Understanding surface roughness symbols
Symbols that indicate the surface texture of machined and structural parts are used in industrial diagrams. The pictorial representation using these symbols is defined in ISO 1302:2002.
This section will explain how to write these symbols to indicate surface textures.
|Surface texture||This is a general term for factors such as the roughness, necessity of removal machining, crease direction, and waviness of the surface of machine parts and structural parts.|
|Removal machining||This refers to the removal of surface layers from parts by way of machining or similar methods.|
|Crease direction||This is the direction of clear creases that are formed during removal machining.|
Symbols indicating target surface and the position of these symbols
When pictorially representing the surface texture, the symbol that indicates the target surface is expressed with two lines having different lengths with an angle of 60° between them.
This surface roughness indication method pictorially displays information such as the surface roughness value, cutoff value, sampling length, machining method, crease direction symbol, and surface waviness on the surface indication symbol as shown below.
- a: Passband or sampling length and surface texture parameter symbol and value
- b: Indications of the second and subsequent parameters when multiple parameters are required
- c: Machining method
- d: Crease and its direction
- e: Machining allowance
The descriptors shown below are used when pictorially representing surface roughness. However, generally speaking, the standard conditions, which are shown in red, are omitted, and the indications shown in blue are included only when necessary.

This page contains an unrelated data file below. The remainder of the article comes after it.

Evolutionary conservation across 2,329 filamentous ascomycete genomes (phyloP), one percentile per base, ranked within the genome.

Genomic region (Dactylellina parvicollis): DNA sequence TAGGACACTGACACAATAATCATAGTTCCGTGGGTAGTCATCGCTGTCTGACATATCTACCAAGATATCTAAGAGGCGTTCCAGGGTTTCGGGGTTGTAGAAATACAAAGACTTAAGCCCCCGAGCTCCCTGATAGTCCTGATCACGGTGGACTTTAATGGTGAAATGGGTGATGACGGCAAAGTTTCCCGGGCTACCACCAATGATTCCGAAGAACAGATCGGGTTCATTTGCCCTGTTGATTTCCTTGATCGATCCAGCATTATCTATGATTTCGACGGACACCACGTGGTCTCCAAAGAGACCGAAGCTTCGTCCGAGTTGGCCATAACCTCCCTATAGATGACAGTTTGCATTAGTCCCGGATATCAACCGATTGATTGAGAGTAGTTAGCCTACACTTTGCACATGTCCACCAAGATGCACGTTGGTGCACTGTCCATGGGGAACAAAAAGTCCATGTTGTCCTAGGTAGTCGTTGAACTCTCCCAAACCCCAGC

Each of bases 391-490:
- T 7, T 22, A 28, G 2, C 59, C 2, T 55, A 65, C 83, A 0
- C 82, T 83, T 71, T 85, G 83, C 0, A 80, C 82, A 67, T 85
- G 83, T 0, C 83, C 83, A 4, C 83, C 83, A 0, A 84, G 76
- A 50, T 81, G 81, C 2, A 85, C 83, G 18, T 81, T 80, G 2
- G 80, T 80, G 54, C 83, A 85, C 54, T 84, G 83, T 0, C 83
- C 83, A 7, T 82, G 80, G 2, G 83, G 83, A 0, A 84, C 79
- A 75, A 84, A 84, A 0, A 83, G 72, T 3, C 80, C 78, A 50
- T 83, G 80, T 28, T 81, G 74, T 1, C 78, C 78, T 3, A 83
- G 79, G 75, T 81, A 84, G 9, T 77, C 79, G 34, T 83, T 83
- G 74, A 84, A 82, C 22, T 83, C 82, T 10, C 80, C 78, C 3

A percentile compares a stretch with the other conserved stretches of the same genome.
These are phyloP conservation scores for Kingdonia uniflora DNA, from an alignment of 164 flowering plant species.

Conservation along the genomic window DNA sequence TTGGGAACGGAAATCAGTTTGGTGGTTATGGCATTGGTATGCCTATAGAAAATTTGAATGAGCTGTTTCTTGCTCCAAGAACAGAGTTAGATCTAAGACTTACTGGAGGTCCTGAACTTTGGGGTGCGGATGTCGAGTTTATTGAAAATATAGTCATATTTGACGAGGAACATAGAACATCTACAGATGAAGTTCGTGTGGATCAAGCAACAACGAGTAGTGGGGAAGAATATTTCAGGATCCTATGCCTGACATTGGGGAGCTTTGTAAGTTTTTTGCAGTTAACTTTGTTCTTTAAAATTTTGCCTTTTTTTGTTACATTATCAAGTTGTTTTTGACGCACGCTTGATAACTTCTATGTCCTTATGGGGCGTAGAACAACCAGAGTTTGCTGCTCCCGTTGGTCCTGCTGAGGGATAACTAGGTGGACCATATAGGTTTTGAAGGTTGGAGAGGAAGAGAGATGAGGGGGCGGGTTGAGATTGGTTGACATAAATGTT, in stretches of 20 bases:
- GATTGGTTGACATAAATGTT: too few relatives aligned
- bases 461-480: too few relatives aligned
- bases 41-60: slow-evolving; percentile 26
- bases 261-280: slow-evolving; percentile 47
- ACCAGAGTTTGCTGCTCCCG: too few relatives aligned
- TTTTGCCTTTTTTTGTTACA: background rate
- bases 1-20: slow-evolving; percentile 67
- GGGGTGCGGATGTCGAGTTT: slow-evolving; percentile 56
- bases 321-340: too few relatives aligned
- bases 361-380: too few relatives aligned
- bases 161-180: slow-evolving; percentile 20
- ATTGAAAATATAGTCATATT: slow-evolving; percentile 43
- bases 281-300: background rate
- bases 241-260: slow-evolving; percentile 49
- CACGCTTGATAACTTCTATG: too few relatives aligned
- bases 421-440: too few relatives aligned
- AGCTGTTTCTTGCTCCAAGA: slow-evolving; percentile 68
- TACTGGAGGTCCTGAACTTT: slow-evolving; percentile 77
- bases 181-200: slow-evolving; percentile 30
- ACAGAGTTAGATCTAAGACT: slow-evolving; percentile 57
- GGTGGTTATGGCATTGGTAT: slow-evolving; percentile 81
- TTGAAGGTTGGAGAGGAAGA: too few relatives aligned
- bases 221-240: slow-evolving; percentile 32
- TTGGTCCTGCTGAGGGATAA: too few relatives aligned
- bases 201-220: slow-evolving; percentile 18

The creases made by an edged tool during machining are parallel with the surface captured in the diagram in which the symbol is written.
The creases made by the edged tool during machining are perpendicular to the surface captured in the diagram in which the symbol is written.
ExampleShaped surface (turned on a lathe; seen from the side), cylindrically ground surface
The creases made by the edged tool during machining are at an angle and cross each other on the surface captured in the diagram in which the symbol is written.
ExampleHoning finished surface
The creases made by the edged tool during machining cross multiple times or have no set direction.
ExampleLapped surface, super-finished surface, face-milled or end-milled surface that has been cross fed
The creases made by the edged tool during machining form mostly concentric circles in relation to the center of the surface on which the symbol is written.
The creases made by the edged tool during machining form mostly a radial pattern in relation to the center of the surface on which the symbol is written.